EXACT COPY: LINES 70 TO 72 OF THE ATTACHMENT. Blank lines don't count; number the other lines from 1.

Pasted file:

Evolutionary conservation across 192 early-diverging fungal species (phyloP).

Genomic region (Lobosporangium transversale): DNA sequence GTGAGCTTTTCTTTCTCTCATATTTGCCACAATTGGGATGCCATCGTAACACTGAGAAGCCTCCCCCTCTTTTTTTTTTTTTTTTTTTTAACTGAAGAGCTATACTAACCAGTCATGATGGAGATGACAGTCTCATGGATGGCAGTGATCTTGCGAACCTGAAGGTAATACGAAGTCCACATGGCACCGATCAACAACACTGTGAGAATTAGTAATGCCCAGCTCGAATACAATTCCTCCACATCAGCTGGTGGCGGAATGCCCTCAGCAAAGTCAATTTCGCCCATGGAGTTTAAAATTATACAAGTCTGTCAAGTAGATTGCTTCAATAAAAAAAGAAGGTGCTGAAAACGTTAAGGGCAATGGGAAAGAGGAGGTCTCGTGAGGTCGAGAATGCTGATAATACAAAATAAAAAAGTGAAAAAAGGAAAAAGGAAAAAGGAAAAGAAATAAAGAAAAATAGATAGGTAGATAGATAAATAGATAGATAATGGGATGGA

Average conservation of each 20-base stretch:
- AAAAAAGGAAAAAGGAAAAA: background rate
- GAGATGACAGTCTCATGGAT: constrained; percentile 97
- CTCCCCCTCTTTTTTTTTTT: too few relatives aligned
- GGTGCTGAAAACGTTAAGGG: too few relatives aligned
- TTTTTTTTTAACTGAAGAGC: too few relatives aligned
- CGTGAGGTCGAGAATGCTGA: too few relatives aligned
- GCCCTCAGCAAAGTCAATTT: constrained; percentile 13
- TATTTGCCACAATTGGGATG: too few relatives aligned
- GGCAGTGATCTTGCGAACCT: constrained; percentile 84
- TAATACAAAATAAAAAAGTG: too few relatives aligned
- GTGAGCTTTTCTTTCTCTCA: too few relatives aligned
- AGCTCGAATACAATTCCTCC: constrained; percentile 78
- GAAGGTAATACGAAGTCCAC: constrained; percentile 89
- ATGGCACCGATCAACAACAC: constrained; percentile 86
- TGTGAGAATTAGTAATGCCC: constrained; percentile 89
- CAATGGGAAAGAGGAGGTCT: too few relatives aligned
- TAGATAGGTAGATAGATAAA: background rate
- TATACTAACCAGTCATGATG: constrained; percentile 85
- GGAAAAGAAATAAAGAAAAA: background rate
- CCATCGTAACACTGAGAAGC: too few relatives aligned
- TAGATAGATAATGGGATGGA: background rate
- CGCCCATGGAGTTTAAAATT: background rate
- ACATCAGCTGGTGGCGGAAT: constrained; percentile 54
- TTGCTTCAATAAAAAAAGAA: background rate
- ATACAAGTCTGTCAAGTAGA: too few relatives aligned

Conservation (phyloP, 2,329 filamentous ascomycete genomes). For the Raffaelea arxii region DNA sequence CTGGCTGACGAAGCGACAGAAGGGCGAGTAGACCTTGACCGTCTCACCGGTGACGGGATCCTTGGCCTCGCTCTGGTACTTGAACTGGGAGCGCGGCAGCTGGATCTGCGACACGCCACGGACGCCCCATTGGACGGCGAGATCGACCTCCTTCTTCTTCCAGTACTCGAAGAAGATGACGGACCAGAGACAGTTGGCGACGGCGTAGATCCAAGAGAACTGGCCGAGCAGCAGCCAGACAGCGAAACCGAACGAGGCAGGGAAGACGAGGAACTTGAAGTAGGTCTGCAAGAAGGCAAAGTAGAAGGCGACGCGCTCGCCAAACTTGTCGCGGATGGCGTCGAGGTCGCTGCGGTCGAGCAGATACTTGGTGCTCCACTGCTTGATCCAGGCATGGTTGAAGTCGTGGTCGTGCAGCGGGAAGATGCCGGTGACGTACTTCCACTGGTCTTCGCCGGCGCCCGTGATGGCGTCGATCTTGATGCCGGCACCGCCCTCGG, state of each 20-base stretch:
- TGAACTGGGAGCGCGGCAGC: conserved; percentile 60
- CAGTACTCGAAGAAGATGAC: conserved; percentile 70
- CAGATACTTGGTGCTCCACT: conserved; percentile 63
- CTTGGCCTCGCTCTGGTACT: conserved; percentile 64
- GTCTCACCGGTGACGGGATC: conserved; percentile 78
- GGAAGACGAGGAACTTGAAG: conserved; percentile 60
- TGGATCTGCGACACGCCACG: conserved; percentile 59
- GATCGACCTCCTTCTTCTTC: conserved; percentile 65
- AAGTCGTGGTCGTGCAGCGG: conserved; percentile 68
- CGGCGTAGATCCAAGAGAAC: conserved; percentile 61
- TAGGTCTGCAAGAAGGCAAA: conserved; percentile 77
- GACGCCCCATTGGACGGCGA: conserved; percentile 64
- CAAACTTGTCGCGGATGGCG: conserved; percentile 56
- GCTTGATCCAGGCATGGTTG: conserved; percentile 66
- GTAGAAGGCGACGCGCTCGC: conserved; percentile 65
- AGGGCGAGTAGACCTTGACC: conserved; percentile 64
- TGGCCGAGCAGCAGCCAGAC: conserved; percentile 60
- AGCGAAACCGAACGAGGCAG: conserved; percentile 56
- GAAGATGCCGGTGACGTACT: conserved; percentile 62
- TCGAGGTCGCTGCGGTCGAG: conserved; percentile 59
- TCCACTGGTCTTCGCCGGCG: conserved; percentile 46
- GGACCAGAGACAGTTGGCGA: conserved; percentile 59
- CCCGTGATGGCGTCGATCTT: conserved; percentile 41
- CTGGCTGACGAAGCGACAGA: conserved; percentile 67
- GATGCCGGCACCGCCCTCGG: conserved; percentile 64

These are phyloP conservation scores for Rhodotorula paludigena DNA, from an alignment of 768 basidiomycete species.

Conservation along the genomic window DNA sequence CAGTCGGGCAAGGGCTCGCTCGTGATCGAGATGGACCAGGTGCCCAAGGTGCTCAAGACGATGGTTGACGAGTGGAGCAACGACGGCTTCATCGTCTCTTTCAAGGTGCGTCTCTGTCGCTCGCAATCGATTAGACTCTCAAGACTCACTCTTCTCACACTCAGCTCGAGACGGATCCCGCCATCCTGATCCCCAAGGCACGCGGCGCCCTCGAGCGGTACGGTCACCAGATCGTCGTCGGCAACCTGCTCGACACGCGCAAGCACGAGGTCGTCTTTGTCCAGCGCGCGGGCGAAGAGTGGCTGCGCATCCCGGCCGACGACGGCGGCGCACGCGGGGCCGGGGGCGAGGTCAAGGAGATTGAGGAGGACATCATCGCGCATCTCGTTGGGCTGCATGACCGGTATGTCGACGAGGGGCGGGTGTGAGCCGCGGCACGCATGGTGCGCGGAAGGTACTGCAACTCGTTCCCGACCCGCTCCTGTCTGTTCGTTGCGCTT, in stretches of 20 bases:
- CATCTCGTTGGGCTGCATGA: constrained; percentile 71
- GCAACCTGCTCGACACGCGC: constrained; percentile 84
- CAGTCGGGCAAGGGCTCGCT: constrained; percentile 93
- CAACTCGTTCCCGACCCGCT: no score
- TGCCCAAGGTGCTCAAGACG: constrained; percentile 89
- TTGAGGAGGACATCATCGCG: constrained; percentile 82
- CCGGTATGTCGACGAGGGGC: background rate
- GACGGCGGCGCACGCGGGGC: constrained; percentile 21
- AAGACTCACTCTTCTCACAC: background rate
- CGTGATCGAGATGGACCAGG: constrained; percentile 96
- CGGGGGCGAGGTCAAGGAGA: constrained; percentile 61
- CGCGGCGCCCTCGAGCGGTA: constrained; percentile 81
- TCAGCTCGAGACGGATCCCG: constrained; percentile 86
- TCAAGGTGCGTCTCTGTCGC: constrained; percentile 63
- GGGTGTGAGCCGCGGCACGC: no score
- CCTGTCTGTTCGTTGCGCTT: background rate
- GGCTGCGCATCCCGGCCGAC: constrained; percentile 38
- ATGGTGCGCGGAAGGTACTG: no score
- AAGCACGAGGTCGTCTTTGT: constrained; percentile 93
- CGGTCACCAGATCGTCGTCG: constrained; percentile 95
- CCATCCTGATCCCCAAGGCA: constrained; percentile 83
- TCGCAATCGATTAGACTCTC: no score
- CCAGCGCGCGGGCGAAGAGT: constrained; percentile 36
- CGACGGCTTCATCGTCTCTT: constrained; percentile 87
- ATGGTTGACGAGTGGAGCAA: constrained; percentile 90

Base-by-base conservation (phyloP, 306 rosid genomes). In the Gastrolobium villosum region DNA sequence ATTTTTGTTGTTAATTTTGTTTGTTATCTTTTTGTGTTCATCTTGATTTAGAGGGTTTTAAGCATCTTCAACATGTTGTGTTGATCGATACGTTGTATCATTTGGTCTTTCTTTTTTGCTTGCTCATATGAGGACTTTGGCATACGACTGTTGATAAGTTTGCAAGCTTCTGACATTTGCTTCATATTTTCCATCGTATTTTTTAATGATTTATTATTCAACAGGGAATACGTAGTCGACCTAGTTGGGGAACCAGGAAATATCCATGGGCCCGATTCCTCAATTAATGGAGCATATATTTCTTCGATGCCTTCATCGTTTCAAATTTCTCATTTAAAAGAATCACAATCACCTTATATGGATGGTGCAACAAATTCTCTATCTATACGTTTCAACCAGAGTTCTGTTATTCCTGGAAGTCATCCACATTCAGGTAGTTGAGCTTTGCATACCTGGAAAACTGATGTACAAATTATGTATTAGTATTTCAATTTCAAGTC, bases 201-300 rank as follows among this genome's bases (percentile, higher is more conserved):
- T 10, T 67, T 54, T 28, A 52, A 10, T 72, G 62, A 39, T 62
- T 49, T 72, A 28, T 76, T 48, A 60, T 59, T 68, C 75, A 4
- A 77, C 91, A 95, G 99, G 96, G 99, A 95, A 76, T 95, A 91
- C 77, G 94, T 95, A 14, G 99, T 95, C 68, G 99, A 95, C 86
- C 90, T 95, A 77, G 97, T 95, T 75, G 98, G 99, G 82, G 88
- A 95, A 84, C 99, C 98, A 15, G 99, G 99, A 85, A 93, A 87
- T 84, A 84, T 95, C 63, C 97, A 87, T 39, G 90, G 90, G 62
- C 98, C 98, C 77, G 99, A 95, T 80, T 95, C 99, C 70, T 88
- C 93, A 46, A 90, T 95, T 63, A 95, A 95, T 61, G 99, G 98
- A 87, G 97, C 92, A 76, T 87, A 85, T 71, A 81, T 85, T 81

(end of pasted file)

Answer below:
- TCAAGGTGCGTCTCTGTCGC: constrained; percentile 63
- GGGTGTGAGCCGCGGCACGC: no score
- CCTGTCTGTTCGTTGCGCTT: background rate